Throughout the Covid-19 pandemic, there has been an outpouring of public support for essential workers. But this national discourse has largely excluded migrant women farmworkers, despite their vital role in keeping food on American families’ tables.
Monica Ramirez, Executive Director of Justice for Migrant Women, is working to change that.
“I’m the first generation in my family that didn’t have to work in the fields to make a living,” Ramirez told Inequality.org. “So I was raised to be part of this movement and fight on behalf of my community.”
Ramirez founded Justice for Migrant Women after creating the first legal project in the United States dedicated to addressing gender discrimination against farmworker women. That legal project evolved to become Esperanza: The Immigrant Women’s Legal Initiative of the Southern Poverty Law Center.
She decided to focus her work specifically on women migrant farmworkers after witnessing firsthand the systemic inequalities within the agriculture industry that made migrant women farmworkers particularly vulnerable.
Despite the fact that one in four farmworkers are women, Ramirez said that studies on the health risks of pesticide exposure have typically focused on men. This means that on top of the risks pesticides pose to everyone, hundreds of thousands of women farmworkers face particular threats to their reproductive health and to their children. Pesticides have been linked to poor birth outcomes, congenital anomalies, developmental deficits, and childhood tumors.
Current federal safeguards to address these inequalities are inadequate, according to Ramirez and other farmworker advocates.
The National Agricultural Worker Survey (NAWS), conducted by the Department of Labor, collects demographic, employment, and health data in face-to-face interviews with farmworkers throughout the country. The survey provides valuable information to lawmakers that greatly influences policy making. But unlike other surveys conducted by the Department of Labor, the (NAWS) does not disaggregate its data by gender—depriving policymakers and advocates of the data needed to better remedy the concerns of women working in agriculture.
“The National Agricultural Worker Survey does collect data that they could disaggregate by gender, but they choose not to, and that’s really harmful for women workers,” said Ramirez. “When we don’t know the real experiences of women migrant farmworkers, because the data is not disaggregated in a way for us to understand the reality, then it makes it even more challenging for us to do the work to try and improve those conditions.”
Another key survey, the Farm Labor Survey conducted by the U.S. Department of Agriculture, also fails to make gender-disaggregated data available to the public. The survey is used to produce the annual Farm Labor Report which, among other things, helps establish wages under the H2-A temporary agricultural worker program. Without gender-specific information, it is difficult to understand the full scope of the gender wage gap among migrant farmworkers, which in turn makes it difficult for organizers to mobilize around specific demands.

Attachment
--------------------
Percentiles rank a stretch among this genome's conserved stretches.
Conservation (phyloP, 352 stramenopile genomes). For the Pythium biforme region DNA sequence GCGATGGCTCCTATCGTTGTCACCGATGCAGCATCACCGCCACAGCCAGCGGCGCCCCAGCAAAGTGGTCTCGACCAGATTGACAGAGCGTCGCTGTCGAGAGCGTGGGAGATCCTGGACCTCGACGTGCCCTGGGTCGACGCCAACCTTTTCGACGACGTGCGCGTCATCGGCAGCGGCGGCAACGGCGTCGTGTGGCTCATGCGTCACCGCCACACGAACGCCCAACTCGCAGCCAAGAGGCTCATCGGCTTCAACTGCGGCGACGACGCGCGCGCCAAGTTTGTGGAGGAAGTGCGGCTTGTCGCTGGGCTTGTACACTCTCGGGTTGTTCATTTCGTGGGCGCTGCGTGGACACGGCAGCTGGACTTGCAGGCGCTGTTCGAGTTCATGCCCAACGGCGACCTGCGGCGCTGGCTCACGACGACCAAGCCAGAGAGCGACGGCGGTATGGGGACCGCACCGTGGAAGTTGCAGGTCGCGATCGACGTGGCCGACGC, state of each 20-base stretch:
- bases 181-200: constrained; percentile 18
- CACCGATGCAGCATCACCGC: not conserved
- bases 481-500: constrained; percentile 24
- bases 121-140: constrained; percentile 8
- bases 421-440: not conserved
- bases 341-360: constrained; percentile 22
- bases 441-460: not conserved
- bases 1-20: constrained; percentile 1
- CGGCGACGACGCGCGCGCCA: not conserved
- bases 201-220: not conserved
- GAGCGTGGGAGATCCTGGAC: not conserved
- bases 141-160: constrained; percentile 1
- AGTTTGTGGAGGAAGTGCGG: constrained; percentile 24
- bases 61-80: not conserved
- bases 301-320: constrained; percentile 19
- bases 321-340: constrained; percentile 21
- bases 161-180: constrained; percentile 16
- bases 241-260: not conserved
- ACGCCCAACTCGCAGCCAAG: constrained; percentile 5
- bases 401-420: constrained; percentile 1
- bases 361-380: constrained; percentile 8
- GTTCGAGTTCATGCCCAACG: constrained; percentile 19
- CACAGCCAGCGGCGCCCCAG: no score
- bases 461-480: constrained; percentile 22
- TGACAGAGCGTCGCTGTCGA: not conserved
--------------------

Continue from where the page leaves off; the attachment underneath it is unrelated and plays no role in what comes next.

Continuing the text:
Ramirez managed to obtain the USDA’s raw survey data and disaggregated it herself, finding the wage gap between men and women farmworkers to be about $5,000 annually. But even this understates the disparities, since many women farmworkers do not even have access to their own income. Employers will often officially enroll the man in a family as an employee while the wife and children work off the books.
“This kind of practice is beneficial to the employer because they pay fewer taxes and benefits but for the women, it’s really terrible,” said Ramirez. “They of course should be entitled to their own wages, but also it amounts to a situation that makes it incredibly difficult for them to leave an abusive relationship or be able to prove to immigration authorities that they work.”
Improving data collection on federal farmworker surveys is just one part of Justice for Migrant Women’s broader policy priorities for the Biden administration. Other priorities include reforming the immigration system, addressing violence against women, and instituting mandatory workplace health and safety guidance—a demand which became even more urgent as migrant farmworkers were left out of some federal Covid relief programs.
But most importantly, Ramirez believes transformative change will come when stories of inequality motivate others to fight for someone they do not know.
“In order to change things for the most marginalized, everyday people who have never worked a day in the fields will need to link arms and call for change alongside migrant women. And that can’t happen if people don’t have a clear picture of these women’s reality.”
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Rebekah Entralgo is the managing editor of Inequality.org. You can follow her on Twitter at @rebekahentralgo.